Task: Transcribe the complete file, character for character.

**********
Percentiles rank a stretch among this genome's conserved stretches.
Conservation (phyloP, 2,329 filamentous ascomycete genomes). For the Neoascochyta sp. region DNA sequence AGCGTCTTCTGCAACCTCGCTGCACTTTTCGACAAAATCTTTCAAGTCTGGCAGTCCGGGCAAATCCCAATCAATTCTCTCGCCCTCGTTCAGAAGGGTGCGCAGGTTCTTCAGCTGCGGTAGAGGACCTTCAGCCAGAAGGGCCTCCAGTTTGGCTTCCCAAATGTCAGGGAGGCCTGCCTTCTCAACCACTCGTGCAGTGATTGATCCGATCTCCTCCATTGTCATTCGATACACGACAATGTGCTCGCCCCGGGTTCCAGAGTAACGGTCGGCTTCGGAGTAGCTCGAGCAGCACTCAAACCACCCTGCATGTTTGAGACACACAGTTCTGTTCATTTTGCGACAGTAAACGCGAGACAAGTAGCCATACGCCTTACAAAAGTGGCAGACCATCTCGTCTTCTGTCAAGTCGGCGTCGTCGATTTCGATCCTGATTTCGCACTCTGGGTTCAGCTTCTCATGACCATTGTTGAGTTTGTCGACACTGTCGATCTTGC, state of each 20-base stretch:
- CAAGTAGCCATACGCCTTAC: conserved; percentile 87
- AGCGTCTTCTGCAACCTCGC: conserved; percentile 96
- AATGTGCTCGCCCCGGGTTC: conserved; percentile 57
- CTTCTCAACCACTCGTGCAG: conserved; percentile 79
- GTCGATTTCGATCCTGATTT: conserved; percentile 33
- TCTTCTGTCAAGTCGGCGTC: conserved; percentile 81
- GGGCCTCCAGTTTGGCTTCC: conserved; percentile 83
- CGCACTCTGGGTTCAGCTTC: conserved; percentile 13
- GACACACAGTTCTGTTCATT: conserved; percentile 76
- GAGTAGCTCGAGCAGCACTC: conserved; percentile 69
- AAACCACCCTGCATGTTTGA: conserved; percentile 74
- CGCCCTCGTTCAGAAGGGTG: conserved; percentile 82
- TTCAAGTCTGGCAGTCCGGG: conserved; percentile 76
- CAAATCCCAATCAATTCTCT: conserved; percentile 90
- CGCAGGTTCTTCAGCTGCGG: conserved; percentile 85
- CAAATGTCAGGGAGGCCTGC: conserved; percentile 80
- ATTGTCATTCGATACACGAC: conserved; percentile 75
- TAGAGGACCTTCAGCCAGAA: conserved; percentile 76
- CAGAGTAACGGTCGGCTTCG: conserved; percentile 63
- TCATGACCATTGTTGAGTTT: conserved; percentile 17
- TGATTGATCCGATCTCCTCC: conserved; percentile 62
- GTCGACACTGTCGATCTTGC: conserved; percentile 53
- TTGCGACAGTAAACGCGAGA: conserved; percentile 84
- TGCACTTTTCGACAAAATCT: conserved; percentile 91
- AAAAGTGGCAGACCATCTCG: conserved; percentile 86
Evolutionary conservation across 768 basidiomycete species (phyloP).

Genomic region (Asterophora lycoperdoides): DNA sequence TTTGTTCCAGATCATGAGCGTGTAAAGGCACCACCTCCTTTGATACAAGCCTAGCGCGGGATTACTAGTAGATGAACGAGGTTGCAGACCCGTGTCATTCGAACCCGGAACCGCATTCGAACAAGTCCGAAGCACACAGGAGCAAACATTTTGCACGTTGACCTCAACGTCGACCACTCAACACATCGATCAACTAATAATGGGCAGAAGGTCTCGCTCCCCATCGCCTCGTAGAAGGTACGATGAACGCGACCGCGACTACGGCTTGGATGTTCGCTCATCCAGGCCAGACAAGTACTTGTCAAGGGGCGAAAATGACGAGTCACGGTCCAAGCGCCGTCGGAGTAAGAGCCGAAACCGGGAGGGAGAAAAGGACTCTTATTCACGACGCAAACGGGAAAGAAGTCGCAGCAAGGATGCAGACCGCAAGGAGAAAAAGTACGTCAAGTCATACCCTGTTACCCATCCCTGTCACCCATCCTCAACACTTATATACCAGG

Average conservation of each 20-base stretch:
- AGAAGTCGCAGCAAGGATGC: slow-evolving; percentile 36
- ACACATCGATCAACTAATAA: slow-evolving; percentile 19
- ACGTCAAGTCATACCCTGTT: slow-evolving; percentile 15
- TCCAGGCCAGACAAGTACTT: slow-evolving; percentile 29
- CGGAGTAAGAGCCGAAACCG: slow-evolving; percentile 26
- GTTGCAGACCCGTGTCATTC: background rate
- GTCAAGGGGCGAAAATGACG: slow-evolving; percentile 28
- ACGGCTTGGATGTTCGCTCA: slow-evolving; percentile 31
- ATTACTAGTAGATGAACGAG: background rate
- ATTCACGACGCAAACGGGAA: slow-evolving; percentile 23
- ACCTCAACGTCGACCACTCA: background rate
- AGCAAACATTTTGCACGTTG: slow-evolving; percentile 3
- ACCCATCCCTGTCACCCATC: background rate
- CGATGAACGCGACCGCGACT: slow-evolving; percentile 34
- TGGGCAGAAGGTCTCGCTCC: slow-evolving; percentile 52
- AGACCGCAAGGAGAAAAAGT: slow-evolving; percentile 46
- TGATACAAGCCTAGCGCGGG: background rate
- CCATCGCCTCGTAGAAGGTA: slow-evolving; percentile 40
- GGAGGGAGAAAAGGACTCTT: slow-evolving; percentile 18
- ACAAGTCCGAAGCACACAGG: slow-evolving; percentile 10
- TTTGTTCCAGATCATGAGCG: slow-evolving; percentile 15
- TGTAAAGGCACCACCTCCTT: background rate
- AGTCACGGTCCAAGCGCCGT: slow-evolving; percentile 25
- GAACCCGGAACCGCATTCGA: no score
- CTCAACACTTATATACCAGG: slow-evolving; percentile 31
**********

Percentiles rank a stretch among this genome's conserved stretches.
Conservation (phyloP, 2,329 filamentous ascomycete genomes). For the Neoascochyta sp. region DNA sequence AGCGTCTTCTGCAACCTCGCTGCACTTTTCGACAAAATCTTTCAAGTCTGGCAGTCCGGGCAAATCCCAATCAATTCTCTCGCCCTCGTTCAGAAGGGTGCGCAGGTTCTTCAGCTGCGGTAGAGGACCTTCAGCCAGAAGGGCCTCCAGTTTGGCTTCCCAAATGTCAGGGAGGCCTGCCTTCTCAACCACTCGTGCAGTGATTGATCCGATCTCCTCCATTGTCATTCGATACACGACAATGTGCTCGCCCCGGGTTCCAGAGTAACGGTCGGCTTCGGAGTAGCTCGAGCAGCACTCAAACCACCCTGCATGTTTGAGACACACAGTTCTGTTCATTTTGCGACAGTAAACGCGAGACAAGTAGCCATACGCCTTACAAAAGTGGCAGACCATCTCGTCTTCTGTCAAGTCGGCGTCGTCGATTTCGATCCTGATTTCGCACTCTGGGTTCAGCTTCTCATGACCATTGTTGAGTTTGTCGACACTGTCGATCTTGC, state of each 20-base stretch:
- CAAGTAGCCATACGCCTTAC: conserved; percentile 87
- AGCGTCTTCTGCAACCTCGC: conserved; percentile 96
- AATGTGCTCGCCCCGGGTTC: conserved; percentile 57
- CTTCTCAACCACTCGTGCAG: conserved; percentile 79
- GTCGATTTCGATCCTGATTT: conserved; percentile 33
- TCTTCTGTCAAGTCGGCGTC: conserved; percentile 81
- GGGCCTCCAGTTTGGCTTCC: conserved; percentile 83
- CGCACTCTGGGTTCAGCTTC: conserved; percentile 13
- GACACACAGTTCTGTTCATT: conserved; percentile 76
- GAGTAGCTCGAGCAGCACTC: conserved; percentile 69
- AAACCACCCTGCATGTTTGA: conserved; percentile 74
- CGCCCTCGTTCAGAAGGGTG: conserved; percentile 82
- TTCAAGTCTGGCAGTCCGGG: conserved; percentile 76
- CAAATCCCAATCAATTCTCT: conserved; percentile 90
- CGCAGGTTCTTCAGCTGCGG: conserved; percentile 85
- CAAATGTCAGGGAGGCCTGC: conserved; percentile 80
- ATTGTCATTCGATACACGAC: conserved; percentile 75
- TAGAGGACCTTCAGCCAGAA: conserved; percentile 76
- CAGAGTAACGGTCGGCTTCG: conserved; percentile 63
- TCATGACCATTGTTGAGTTT: conserved; percentile 17
- TGATTGATCCGATCTCCTCC: conserved; percentile 62
- GTCGACACTGTCGATCTTGC: conserved; percentile 53
- TTGCGACAGTAAACGCGAGA: conserved; percentile 84
- TGCACTTTTCGACAAAATCT: conserved; percentile 91
- AAAAGTGGCAGACCATCTCG: conserved; percentile 86
Evolutionary conservation across 768 basidiomycete species (phyloP).

Genomic region (Asterophora lycoperdoides): DNA sequence TTTGTTCCAGATCATGAGCGTGTAAAGGCACCACCTCCTTTGATACAAGCCTAGCGCGGGATTACTAGTAGATGAACGAGGTTGCAGACCCGTGTCATTCGAACCCGGAACCGCATTCGAACAAGTCCGAAGCACACAGGAGCAAACATTTTGCACGTTGACCTCAACGTCGACCACTCAACACATCGATCAACTAATAATGGGCAGAAGGTCTCGCTCCCCATCGCCTCGTAGAAGGTACGATGAACGCGACCGCGACTACGGCTTGGATGTTCGCTCATCCAGGCCAGACAAGTACTTGTCAAGGGGCGAAAATGACGAGTCACGGTCCAAGCGCCGTCGGAGTAAGAGCCGAAACCGGGAGGGAGAAAAGGACTCTTATTCACGACGCAAACGGGAAAGAAGTCGCAGCAAGGATGCAGACCGCAAGGAGAAAAAGTACGTCAAGTCATACCCTGTTACCCATCCCTGTCACCCATCCTCAACACTTATATACCAGG

Average conservation of each 20-base stretch:
- AGAAGTCGCAGCAAGGATGC: slow-evolving; percentile 36
- ACACATCGATCAACTAATAA: slow-evolving; percentile 19
- ACGTCAAGTCATACCCTGTT: slow-evolving; percentile 15
- TCCAGGCCAGACAAGTACTT: slow-evolving; percentile 29
- CGGAGTAAGAGCCGAAACCG: slow-evolving; percentile 26
- GTTGCAGACCCGTGTCATTC: background rate
- GTCAAGGGGCGAAAATGACG: slow-evolving; percentile 28
- ACGGCTTGGATGTTCGCTCA: slow-evolving; percentile 31
- ATTACTAGTAGATGAACGAG: background rate
- ATTCACGACGCAAACGGGAA: slow-evolving; percentile 23
- ACCTCAACGTCGACCACTCA: background rate
- AGCAAACATTTTGCACGTTG: slow-evolving; percentile 3
- ACCCATCCCTGTCACCCATC: background rate
- CGATGAACGCGACCGCGACT: slow-evolving; percentile 34
- TGGGCAGAAGGTCTCGCTCC: slow-evolving; percentile 52
- AGACCGCAAGGAGAAAAAGT: slow-evolving; percentile 46
- TGATACAAGCCTAGCGCGGG: background rate
- CCATCGCCTCGTAGAAGGTA: slow-evolving; percentile 40
- GGAGGGAGAAAAGGACTCTT: slow-evolving; percentile 18
- ACAAGTCCGAAGCACACAGG: slow-evolving; percentile 10
- TTTGTTCCAGATCATGAGCG: slow-evolving; percentile 15
- TGTAAAGGCACCACCTCCTT: background rate
- AGTCACGGTCCAAGCGCCGT: slow-evolving; percentile 25
- GAACCCGGAACCGCATTCGA: no score
- CTCAACACTTATATACCAGG: slow-evolving; percentile 31